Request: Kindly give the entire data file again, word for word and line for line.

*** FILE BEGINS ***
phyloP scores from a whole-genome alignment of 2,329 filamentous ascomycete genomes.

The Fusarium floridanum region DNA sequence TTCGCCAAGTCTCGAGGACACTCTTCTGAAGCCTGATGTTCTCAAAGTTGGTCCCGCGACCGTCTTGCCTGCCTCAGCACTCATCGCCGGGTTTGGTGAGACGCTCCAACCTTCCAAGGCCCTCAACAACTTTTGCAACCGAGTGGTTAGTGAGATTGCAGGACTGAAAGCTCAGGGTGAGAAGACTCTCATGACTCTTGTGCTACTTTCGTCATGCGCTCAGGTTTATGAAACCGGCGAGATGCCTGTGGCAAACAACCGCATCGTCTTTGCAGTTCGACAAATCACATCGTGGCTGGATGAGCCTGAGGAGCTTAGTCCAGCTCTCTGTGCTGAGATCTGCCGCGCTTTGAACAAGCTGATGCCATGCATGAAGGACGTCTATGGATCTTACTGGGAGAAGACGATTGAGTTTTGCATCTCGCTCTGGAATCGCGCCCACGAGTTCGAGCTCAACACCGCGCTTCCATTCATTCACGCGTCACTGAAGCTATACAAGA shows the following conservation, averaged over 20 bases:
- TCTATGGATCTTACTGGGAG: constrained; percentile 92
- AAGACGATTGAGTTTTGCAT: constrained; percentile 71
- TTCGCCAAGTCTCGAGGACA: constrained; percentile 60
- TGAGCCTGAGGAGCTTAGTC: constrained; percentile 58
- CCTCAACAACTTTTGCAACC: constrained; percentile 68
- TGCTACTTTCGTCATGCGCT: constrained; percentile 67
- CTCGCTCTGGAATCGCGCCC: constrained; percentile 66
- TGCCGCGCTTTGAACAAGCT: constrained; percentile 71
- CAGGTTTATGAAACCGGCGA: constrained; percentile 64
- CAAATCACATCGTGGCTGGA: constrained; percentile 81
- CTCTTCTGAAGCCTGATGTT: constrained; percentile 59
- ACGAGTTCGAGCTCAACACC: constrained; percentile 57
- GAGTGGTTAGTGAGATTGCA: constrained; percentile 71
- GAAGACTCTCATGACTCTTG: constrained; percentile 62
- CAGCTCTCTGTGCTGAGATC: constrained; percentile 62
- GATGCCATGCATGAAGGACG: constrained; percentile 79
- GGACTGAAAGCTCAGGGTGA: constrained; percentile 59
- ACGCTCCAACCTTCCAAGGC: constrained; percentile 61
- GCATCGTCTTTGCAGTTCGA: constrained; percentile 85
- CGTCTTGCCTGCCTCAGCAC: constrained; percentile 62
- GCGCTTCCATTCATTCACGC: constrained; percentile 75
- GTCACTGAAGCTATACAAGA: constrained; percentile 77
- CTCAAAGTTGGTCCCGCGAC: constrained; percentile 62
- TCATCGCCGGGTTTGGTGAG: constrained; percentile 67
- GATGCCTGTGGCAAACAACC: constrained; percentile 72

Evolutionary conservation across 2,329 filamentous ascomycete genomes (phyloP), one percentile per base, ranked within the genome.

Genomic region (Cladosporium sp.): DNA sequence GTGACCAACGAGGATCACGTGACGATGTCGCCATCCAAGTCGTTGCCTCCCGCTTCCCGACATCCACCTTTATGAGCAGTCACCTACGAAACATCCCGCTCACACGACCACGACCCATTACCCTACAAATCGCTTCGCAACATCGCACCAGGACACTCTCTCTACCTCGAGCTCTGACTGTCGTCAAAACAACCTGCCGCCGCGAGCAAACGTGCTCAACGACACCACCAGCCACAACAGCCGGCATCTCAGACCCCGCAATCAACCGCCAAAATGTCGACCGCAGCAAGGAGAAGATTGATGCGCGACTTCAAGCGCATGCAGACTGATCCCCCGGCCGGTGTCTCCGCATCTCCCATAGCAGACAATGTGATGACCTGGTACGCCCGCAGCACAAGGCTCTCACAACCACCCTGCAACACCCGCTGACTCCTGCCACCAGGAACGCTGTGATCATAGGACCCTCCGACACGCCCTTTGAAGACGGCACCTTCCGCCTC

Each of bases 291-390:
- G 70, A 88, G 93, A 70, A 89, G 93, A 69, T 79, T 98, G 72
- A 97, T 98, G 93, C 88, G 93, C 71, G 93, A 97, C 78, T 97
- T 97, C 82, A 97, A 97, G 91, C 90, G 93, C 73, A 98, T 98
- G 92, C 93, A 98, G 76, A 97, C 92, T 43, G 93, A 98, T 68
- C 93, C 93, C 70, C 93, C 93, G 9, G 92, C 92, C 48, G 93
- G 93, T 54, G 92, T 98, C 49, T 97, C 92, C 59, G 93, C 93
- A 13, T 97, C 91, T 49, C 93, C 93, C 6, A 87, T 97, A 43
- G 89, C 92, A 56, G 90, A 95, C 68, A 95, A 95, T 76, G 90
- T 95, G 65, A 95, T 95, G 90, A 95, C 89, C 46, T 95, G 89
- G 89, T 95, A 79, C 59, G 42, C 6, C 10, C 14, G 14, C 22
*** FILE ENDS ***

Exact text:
phyloP scores from a whole-genome alignment of 2,329 filamentous ascomycete genomes.

The Fusarium floridanum region DNA sequence TTCGCCAAGTCTCGAGGACACTCTTCTGAAGCCTGATGTTCTCAAAGTTGGTCCCGCGACCGTCTTGCCTGCCTCAGCACTCATCGCCGGGTTTGGTGAGACGCTCCAACCTTCCAAGGCCCTCAACAACTTTTGCAACCGAGTGGTTAGTGAGATTGCAGGACTGAAAGCTCAGGGTGAGAAGACTCTCATGACTCTTGTGCTACTTTCGTCATGCGCTCAGGTTTATGAAACCGGCGAGATGCCTGTGGCAAACAACCGCATCGTCTTTGCAGTTCGACAAATCACATCGTGGCTGGATGAGCCTGAGGAGCTTAGTCCAGCTCTCTGTGCTGAGATCTGCCGCGCTTTGAACAAGCTGATGCCATGCATGAAGGACGTCTATGGATCTTACTGGGAGAAGACGATTGAGTTTTGCATCTCGCTCTGGAATCGCGCCCACGAGTTCGAGCTCAACACCGCGCTTCCATTCATTCACGCGTCACTGAAGCTATACAAGA shows the following conservation, averaged over 20 bases:
- TCTATGGATCTTACTGGGAG: constrained; percentile 92
- AAGACGATTGAGTTTTGCAT: constrained; percentile 71
- TTCGCCAAGTCTCGAGGACA: constrained; percentile 60
- TGAGCCTGAGGAGCTTAGTC: constrained; percentile 58
- CCTCAACAACTTTTGCAACC: constrained; percentile 68
- TGCTACTTTCGTCATGCGCT: constrained; percentile 67
- CTCGCTCTGGAATCGCGCCC: constrained; percentile 66
- TGCCGCGCTTTGAACAAGCT: constrained; percentile 71
- CAGGTTTATGAAACCGGCGA: constrained; percentile 64
- CAAATCACATCGTGGCTGGA: constrained; percentile 81
- CTCTTCTGAAGCCTGATGTT: constrained; percentile 59
- ACGAGTTCGAGCTCAACACC: constrained; percentile 57
- GAGTGGTTAGTGAGATTGCA: constrained; percentile 71
- GAAGACTCTCATGACTCTTG: constrained; percentile 62
- CAGCTCTCTGTGCTGAGATC: constrained; percentile 62
- GATGCCATGCATGAAGGACG: constrained; percentile 79
- GGACTGAAAGCTCAGGGTGA: constrained; percentile 59
- ACGCTCCAACCTTCCAAGGC: constrained; percentile 61
- GCATCGTCTTTGCAGTTCGA: constrained; percentile 85
- CGTCTTGCCTGCCTCAGCAC: constrained; percentile 62
- GCGCTTCCATTCATTCACGC: constrained; percentile 75
- GTCACTGAAGCTATACAAGA: constrained; percentile 77
- CTCAAAGTTGGTCCCGCGAC: constrained; percentile 62
- TCATCGCCGGGTTTGGTGAG: constrained; percentile 67
- GATGCCTGTGGCAAACAACC: constrained; percentile 72

Evolutionary conservation across 2,329 filamentous ascomycete genomes (phyloP), one percentile per base, ranked within the genome.

Genomic region (Cladosporium sp.): DNA sequence GTGACCAACGAGGATCACGTGACGATGTCGCCATCCAAGTCGTTGCCTCCCGCTTCCCGACATCCACCTTTATGAGCAGTCACCTACGAAACATCCCGCTCACACGACCACGACCCATTACCCTACAAATCGCTTCGCAACATCGCACCAGGACACTCTCTCTACCTCGAGCTCTGACTGTCGTCAAAACAACCTGCCGCCGCGAGCAAACGTGCTCAACGACACCACCAGCCACAACAGCCGGCATCTCAGACCCCGCAATCAACCGCCAAAATGTCGACCGCAGCAAGGAGAAGATTGATGCGCGACTTCAAGCGCATGCAGACTGATCCCCCGGCCGGTGTCTCCGCATCTCCCATAGCAGACAATGTGATGACCTGGTACGCCCGCAGCACAAGGCTCTCACAACCACCCTGCAACACCCGCTGACTCCTGCCACCAGGAACGCTGTGATCATAGGACCCTCCGACACGCCCTTTGAAGACGGCACCTTCCGCCTC

Each of bases 291-390:
- G 70, A 88, G 93, A 70, A 89, G 93, A 69, T 79, T 98, G 72
- A 97, T 98, G 93, C 88, G 93, C 71, G 93, A 97, C 78, T 97
- T 97, C 82, A 97, A 97, G 91, C 90, G 93, C 73, A 98, T 98
- G 92, C 93, A 98, G 76, A 97, C 92, T 43, G 93, A 98, T 68
- C 93, C 93, C 70, C 93, C 93, G 9, G 92, C 92, C 48, G 93
- G 93, T 54, G 92, T 98, C 49, T 97, C 92, C 59, G 93, C 93
- A 13, T 97, C 91, T 49, C 93, C 93, C 6, A 87, T 97, A 43
- G 89, C 92, A 56, G 90, A 95, C 68, A 95, A 95, T 76, G 90
- T 95, G 65, A 95, T 95, G 90, A 95, C 89, C 46, T 95, G 89
- G 89, T 95, A 79, C 59, G 42, C 6, C 10, C 14, G 14, C 22